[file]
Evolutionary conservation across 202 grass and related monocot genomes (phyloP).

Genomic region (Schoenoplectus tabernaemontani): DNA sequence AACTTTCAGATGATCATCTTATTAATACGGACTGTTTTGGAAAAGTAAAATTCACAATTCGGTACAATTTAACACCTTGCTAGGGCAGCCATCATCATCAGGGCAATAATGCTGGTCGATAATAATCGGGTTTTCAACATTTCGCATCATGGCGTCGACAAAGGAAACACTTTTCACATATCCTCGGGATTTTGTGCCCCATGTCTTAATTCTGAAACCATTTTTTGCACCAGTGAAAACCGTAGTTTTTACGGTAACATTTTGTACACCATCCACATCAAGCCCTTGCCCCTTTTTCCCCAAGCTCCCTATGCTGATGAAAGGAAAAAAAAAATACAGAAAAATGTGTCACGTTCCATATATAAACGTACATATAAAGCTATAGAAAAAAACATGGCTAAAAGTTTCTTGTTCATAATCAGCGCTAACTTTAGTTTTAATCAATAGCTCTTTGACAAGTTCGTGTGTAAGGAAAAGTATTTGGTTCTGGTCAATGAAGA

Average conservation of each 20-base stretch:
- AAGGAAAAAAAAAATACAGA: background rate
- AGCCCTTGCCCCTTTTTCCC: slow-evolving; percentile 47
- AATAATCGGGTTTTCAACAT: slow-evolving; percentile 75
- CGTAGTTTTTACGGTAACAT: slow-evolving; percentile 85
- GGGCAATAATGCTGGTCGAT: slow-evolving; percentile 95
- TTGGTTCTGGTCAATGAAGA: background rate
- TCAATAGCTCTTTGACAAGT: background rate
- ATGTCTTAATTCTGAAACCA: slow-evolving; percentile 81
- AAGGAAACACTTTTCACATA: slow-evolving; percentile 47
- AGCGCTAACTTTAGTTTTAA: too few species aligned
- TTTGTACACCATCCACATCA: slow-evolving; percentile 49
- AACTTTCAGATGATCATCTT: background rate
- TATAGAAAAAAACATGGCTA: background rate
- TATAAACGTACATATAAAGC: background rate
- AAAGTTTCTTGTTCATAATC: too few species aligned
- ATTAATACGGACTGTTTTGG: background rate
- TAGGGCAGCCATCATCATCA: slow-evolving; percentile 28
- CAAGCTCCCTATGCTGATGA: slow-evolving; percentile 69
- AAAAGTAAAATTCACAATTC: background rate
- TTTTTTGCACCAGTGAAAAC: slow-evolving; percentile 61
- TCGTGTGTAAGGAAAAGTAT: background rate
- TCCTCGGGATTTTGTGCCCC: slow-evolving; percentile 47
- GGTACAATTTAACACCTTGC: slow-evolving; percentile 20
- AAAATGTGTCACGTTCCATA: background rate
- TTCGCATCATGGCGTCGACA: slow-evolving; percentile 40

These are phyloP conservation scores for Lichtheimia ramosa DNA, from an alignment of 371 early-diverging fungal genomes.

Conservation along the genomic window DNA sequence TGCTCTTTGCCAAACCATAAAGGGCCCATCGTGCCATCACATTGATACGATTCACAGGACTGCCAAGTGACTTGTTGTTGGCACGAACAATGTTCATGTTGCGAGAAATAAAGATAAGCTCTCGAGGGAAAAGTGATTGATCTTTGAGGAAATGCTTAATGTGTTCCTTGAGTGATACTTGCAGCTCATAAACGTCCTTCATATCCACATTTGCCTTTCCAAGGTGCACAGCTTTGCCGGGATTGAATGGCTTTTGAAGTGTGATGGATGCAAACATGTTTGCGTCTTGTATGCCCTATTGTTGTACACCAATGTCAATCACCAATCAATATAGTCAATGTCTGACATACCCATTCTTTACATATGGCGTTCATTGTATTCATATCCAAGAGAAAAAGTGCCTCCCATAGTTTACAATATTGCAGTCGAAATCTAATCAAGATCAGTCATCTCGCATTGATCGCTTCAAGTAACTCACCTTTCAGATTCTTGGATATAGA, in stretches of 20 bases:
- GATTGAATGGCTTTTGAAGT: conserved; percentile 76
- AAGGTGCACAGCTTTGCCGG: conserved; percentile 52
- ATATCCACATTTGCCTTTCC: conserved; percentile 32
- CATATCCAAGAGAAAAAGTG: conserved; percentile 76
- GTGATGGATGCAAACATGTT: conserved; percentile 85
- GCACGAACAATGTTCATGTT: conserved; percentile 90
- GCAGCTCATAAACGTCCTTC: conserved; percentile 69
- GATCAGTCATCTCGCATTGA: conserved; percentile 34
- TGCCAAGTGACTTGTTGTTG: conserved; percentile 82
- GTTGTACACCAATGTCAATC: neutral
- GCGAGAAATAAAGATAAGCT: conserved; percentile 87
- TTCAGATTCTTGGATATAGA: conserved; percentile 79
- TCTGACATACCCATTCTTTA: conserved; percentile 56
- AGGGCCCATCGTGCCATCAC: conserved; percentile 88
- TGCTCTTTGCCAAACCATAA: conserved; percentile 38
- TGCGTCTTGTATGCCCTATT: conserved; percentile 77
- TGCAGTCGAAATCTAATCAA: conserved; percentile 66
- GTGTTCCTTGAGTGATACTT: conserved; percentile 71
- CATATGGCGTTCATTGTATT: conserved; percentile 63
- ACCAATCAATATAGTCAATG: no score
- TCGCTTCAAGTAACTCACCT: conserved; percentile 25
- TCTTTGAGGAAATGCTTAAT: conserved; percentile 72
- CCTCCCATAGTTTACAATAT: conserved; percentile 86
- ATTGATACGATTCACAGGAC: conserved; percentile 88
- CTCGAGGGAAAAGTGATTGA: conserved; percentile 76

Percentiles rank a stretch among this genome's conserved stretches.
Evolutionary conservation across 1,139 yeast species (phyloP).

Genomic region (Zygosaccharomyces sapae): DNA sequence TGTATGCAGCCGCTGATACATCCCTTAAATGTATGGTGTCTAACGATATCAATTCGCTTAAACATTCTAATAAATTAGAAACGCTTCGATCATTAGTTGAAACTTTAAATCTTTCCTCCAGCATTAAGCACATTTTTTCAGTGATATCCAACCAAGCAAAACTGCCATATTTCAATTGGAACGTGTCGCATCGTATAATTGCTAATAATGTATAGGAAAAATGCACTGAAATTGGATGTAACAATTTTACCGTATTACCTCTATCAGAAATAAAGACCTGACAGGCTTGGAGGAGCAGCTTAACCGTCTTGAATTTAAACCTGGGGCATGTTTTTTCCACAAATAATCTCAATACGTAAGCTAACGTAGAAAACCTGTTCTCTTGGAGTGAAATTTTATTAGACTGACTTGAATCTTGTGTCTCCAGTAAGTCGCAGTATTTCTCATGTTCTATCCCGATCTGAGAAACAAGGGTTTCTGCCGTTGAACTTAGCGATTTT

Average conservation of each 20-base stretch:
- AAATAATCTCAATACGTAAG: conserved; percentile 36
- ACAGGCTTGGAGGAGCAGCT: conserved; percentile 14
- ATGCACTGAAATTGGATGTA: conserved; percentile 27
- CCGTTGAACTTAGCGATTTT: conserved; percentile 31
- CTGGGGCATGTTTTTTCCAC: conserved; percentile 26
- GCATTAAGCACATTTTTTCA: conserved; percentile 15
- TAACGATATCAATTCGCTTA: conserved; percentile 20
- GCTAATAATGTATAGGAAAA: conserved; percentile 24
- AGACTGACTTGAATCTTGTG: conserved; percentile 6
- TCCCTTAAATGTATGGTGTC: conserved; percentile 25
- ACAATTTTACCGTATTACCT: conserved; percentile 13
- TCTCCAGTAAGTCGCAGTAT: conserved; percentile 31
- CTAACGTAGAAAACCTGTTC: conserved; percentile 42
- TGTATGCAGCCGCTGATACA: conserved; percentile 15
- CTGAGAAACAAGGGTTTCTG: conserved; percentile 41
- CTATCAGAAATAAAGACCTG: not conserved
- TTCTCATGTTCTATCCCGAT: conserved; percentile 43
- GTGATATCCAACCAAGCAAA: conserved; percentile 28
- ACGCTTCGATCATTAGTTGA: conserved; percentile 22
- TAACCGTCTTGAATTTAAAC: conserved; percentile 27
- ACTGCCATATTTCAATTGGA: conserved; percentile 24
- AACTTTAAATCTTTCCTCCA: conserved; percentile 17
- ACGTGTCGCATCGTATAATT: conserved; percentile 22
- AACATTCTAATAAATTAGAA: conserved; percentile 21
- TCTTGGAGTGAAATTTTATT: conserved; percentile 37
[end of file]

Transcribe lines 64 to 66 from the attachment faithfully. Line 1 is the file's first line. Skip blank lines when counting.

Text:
- CTGGGGCATGTTTTTTCCAC: conserved; percentile 26
- GCATTAAGCACATTTTTTCA: conserved; percentile 15
- TAACGATATCAATTCGCTTA: conserved; percentile 20